The length and width dimensions for the transparent effect pigments employed in accordance with the invention are between 2 and 500 μm, preferably between 10 and 200 μm, 10 and 125 μm, and 10 and 100 μm. These dimensions are usually also known as the particle size of the pigments. Although in principle all particle sizes in the above-mentioned range can be employed, relatively coarse pigment fractions are preferred for achieving particularly striking gloss and glitter effects, i.e. those which have a high proportion of pigments having a particle size of 100 μm or larger.
 The thickness of the transparent effect pigments is usually between 0.05 and 5 μm, preferably 0.1 to 4.5 μm and particularly preferably 0.2 to 1 μm.
 The transparent effect pigments have an aspect ratio (ratio of length to thickness) of at least 2, preferably of at least 10 and particularly preferably of at least 50, but this may also be up to 2000.
 In addition to the coatings already described above, the transparent effect pigments employed in accordance with the invention may also have a conventional inorganic and/or organic post-coating. Such coatings are usually applied in order to improve the matching of effect pigments to the respective application medium and to ensure better dispersion, reduction of the settling tendency, improvement of the light fastness, better ability of the pigments to be stirred up again, etc., in the application medium. Examples of coatings of this type are given, inter alia, in EP 0 632 109, U.S. Pat. No. 5,759,255, DE 43 17 019, DE 39 29 423, DE 32 35 017, EP 0 492 223, EP 0 342 533, EP 0 268 918, EP 0 141 174, EP 0 764 191, WO 98/13426 or EP 0 465 805.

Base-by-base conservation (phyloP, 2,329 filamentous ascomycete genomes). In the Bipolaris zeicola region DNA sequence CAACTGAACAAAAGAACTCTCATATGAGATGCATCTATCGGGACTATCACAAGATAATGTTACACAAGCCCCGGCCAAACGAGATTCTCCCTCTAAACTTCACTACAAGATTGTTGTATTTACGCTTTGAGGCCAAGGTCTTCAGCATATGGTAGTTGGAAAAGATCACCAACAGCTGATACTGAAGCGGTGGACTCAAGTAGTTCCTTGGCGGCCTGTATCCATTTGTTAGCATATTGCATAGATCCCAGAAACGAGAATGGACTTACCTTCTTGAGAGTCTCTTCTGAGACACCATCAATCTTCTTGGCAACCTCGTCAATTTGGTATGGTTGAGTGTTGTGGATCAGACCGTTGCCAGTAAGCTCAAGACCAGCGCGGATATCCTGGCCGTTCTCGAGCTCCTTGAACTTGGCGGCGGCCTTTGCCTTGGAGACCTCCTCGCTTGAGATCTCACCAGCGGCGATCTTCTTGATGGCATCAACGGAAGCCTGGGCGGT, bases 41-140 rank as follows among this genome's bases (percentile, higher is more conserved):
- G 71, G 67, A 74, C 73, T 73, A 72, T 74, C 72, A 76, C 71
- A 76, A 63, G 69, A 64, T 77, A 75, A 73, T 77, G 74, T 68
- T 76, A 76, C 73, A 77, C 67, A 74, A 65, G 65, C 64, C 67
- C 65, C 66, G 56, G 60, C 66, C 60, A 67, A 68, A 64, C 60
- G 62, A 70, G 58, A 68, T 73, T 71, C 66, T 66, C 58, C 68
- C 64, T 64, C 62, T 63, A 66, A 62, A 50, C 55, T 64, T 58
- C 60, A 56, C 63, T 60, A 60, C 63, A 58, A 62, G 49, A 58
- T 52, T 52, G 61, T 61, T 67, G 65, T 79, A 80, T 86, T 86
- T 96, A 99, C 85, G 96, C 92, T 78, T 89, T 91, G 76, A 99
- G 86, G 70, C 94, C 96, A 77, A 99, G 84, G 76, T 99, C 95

The transparent effect pigments employed in accordance with the invention preferably have at least one organic post-coating or at least one inorganic post-coating, but advantageously at least one inorganic post-coating and one organic post-coating.
 The transparent effect pigments employed in accordance with the invention are commercially available from various manufacturers under various trade names. Particular preference is given to the use of transparent effect pigments which are offered by Merck KGaA, Darmstadt, Federal Republic of Germany, under the trade names Iriodin® Flash***, Iriodin® Shimmer***, Iriodin® Glitter***, Miraval® Scenic*** and Miraval® Magic***, in each case in various colours. These are pigments based on mica and borosilicate flakes whose particle sizes are in the range from 10 to 200 μm and which have a relatively high proportion of coarse pigments. In the clear coat according to the invention, these pigments exhibit particularly strong gloss and strong point glitter at the same time as a neutral or, if desired, also a clearly visible colour. Owing to the particularly strong glitter effects, the pigments of the Miraval® series are very particularly preferred.
 The transparent effect pigments are present in the coating composition according to the invention in an amount of 0.01 to 1% by weight, based on the weight of the coating composition. A proportion of the transparent effect pigments of at most 0.5% by weight, in particular at most 0.3% by weight and very particularly preferably 0.01 to 0.15% by weight, in each case based on the weight of the coating composition, is preferred.
 Surprisingly, it has been found that such a small amount of transparent effect pigments does not have a disadvantageous effect on the properties with respect to chemical, mechanical and light stability that a clear coat usually employed for the first finish of vehicles must have. This is not the case even if the transparent effect pigments are provided with one or more coatings comprising titanium dioxide, which is known for its photoactive action and usually causes yellowing of paint coats. Results which substantially correspond to those of clear coats without added pigment can also be achieved in relation to the adhesion properties and the distinctness of image (DOI) of the clear coat. At the same time, however, the small added amounts of transparent effect pigments cause strikingly strong coloured gloss and in particular glitter effects, which cannot be achieved in the case of a conventional two-coat finish even if substantially larger amounts of transparent effect pigments are employed in the base coat.